Suicidality in bipolar compared to unipolar depressed inpatients

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Abstract

The aim of the present analyses was to evaluate differences in suicidality (past suicide attempts, suicidal thoughts at time of admission and completed suicides during the hospital stay) between bipolar and unipolar depressed inpatients. Apart from a higher frequency of past suicide attempts in bipolar depressed patients (26.6% in bipolar vs. 17.8% in unipolar patients), findings do not indicate any further differences in suicidality (suicidal thoughts (about 40% in both groups) and completed suicides during the hospital stay (0.8% in both groups)) between bipolar and unipolar patients. Factors with a predictive value for suicidal thoughts at the time of admission were a positive family history for affective disorders, past suicide attempts, and the depressive and paranoid hallucinatory syndrome (all associated with an increased risk). Female gender, an older age at hospitalisation and a longer duration of the illness were found to be associated with a lower probability for having suicidal tendencies at the time of admission. The risk for committing suicide during the hospital stay was increased if the patients had a history of past suicide attempts and suicidal thoughts at the time of admission. A more pronounced depressive syndrome at time of admission was slightly associated with a lower risk of committing suicide.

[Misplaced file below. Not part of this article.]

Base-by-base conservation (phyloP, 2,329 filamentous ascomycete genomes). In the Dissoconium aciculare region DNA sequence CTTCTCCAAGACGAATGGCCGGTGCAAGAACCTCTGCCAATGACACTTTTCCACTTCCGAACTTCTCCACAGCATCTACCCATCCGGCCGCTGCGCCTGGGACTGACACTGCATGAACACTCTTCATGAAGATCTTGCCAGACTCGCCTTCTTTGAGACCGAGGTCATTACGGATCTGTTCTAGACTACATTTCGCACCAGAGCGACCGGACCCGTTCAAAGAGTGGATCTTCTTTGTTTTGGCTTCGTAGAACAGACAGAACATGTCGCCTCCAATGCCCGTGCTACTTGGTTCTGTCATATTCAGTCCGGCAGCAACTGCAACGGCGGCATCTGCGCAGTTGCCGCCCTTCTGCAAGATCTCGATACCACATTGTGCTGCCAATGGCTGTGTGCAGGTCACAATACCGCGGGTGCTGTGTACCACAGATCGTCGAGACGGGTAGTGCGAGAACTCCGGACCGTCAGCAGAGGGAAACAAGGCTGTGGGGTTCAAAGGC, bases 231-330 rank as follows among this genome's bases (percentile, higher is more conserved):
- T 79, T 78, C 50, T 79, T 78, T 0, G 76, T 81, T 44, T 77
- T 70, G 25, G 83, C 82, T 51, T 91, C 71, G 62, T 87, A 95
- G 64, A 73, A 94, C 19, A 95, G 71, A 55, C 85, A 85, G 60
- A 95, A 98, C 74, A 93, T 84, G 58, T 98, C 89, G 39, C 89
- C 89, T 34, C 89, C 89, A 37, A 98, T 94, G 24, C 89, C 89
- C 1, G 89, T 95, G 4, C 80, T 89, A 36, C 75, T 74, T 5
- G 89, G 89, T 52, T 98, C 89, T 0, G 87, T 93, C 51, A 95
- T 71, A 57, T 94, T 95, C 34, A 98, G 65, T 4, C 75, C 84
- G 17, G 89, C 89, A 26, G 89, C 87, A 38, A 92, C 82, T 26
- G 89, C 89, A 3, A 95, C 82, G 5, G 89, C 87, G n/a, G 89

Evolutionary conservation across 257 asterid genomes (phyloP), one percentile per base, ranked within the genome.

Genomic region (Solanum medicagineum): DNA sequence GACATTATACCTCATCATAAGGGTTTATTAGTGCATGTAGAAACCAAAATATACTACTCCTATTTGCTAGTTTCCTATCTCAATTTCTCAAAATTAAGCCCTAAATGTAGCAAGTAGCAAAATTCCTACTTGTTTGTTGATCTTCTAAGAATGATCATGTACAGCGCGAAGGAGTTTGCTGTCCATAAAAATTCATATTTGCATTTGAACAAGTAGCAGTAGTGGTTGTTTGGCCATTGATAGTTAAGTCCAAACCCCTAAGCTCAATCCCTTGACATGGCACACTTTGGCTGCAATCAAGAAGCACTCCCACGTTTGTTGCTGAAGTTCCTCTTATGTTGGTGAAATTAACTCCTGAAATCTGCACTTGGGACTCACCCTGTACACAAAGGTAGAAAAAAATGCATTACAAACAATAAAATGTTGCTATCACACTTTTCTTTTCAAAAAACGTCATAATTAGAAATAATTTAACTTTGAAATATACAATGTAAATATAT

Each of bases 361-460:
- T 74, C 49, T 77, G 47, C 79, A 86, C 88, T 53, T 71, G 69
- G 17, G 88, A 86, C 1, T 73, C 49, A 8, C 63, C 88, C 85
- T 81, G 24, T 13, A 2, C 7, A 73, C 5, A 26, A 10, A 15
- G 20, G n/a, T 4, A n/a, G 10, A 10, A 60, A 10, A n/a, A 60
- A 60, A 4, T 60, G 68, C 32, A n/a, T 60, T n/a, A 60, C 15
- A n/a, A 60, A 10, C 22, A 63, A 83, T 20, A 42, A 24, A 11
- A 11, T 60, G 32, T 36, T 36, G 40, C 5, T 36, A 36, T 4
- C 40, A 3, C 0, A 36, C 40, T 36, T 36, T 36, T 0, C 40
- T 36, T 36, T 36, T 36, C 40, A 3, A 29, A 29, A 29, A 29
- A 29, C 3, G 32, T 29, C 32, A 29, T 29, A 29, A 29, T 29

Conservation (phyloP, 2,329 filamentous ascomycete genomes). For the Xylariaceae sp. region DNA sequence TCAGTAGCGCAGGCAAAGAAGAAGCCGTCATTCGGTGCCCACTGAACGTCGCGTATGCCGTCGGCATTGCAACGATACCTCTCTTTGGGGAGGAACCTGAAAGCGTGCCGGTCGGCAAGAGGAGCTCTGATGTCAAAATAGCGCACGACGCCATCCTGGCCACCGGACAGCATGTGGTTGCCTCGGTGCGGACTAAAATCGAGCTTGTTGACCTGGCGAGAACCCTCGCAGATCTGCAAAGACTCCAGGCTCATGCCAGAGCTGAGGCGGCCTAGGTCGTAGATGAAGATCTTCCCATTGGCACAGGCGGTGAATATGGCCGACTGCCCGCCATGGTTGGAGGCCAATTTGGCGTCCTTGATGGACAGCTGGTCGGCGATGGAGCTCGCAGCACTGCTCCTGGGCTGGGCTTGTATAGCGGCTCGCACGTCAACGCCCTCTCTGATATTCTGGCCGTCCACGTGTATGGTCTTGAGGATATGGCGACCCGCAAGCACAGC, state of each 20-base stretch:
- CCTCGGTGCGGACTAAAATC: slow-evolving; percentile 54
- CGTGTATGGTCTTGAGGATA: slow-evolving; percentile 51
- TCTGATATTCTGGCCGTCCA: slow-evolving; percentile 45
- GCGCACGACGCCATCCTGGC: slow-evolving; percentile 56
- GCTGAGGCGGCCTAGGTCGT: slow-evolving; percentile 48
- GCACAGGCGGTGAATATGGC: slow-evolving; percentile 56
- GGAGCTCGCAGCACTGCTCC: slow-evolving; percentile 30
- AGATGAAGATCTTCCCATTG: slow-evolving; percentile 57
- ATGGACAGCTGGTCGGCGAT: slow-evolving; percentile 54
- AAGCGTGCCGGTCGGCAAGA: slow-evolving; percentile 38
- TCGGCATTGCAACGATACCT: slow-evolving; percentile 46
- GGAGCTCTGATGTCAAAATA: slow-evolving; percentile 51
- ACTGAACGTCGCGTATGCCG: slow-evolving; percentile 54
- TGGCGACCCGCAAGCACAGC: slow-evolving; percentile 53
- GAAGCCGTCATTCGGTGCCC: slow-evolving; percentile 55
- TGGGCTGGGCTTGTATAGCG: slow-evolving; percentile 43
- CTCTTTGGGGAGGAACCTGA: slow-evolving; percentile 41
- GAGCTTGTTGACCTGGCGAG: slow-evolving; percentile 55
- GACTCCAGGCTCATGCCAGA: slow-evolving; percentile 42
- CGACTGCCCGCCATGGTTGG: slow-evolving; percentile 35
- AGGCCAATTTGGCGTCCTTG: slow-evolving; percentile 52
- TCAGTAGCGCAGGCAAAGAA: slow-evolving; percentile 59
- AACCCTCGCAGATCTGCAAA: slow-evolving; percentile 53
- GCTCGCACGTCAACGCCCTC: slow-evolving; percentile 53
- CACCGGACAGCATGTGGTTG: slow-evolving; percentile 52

Received: 25 April 2000 / Accepted: 28 June 2000